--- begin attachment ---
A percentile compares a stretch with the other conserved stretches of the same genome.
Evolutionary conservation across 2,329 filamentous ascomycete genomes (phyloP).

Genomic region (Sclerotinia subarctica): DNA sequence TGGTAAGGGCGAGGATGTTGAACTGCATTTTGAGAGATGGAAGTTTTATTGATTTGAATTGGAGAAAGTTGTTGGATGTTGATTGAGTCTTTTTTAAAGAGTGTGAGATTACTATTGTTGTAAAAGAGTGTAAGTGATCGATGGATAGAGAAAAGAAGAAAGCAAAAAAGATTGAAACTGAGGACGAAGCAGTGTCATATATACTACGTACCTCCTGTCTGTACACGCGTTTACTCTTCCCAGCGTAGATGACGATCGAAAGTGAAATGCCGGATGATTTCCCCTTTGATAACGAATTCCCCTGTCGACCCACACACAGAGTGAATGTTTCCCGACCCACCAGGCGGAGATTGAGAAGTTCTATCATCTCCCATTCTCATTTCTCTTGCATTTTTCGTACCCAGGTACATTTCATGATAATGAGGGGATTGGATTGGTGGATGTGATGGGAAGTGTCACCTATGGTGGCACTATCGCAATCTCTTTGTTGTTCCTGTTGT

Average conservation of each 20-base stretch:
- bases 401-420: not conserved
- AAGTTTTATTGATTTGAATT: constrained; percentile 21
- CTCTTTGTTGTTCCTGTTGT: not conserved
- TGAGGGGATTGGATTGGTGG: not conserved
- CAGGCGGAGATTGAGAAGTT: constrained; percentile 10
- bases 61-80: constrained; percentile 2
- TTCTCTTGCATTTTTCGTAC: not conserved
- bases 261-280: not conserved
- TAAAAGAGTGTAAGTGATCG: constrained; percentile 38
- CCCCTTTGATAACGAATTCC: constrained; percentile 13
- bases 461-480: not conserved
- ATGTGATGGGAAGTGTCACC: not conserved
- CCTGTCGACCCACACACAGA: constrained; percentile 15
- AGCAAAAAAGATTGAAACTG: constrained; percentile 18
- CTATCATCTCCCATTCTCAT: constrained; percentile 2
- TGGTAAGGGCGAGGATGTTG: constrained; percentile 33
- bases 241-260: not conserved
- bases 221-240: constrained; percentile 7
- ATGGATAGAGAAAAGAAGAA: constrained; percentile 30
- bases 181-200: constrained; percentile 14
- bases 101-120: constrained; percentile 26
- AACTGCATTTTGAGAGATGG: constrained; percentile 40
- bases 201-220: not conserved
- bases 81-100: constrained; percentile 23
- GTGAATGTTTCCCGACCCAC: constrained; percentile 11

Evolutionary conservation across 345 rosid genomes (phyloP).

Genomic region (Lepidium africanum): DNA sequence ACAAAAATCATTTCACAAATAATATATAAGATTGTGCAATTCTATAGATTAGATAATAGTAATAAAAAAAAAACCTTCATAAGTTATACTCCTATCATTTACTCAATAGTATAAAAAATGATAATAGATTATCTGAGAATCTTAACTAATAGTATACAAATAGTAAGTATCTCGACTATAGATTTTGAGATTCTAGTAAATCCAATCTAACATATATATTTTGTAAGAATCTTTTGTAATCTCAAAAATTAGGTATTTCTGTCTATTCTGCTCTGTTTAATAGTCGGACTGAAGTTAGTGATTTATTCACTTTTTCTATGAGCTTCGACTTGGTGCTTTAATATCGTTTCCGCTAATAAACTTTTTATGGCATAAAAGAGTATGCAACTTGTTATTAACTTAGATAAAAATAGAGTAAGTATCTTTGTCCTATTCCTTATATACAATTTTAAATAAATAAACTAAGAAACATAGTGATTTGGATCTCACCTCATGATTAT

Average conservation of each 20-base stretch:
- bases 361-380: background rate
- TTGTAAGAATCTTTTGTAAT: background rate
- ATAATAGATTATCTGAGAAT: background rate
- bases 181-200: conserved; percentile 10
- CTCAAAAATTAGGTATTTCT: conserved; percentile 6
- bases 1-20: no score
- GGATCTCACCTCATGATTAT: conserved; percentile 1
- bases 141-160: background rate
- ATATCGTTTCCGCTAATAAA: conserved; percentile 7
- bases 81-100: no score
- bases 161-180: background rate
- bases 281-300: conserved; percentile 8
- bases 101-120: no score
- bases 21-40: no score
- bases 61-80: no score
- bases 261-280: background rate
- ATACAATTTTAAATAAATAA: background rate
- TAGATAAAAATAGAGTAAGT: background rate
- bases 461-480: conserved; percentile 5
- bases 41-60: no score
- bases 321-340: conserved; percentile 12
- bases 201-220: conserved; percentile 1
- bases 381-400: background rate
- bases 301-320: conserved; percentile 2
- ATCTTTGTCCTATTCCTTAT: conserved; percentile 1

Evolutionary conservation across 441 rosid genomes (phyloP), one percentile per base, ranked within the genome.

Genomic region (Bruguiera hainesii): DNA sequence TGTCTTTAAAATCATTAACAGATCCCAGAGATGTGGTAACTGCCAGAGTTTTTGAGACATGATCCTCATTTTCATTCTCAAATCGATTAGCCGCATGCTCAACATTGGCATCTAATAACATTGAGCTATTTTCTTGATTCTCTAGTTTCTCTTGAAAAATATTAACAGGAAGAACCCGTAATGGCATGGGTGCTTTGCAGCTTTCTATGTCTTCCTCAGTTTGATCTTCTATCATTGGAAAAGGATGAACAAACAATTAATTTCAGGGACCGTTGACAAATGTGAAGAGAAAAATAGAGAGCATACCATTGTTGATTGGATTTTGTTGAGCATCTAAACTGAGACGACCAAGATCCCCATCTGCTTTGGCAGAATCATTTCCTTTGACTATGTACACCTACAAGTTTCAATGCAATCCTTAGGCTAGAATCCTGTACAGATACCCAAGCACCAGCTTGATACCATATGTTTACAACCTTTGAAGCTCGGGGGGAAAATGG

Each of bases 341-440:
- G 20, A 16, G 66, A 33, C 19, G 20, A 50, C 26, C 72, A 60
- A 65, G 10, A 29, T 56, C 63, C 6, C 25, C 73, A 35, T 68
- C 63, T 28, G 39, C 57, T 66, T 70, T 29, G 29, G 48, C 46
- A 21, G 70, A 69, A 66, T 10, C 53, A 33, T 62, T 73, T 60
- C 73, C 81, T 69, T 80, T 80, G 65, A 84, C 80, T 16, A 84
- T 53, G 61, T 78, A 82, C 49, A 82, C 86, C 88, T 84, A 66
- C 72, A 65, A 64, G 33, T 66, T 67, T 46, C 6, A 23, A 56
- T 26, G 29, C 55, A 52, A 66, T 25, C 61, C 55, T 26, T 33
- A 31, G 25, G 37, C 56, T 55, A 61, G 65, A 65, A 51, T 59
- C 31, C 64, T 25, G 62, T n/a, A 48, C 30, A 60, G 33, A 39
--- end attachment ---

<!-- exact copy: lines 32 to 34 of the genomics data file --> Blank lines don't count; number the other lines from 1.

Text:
Average conservation of each 20-base stretch:
- bases 361-380: background rate
- TTGTAAGAATCTTTTGTAAT: background rate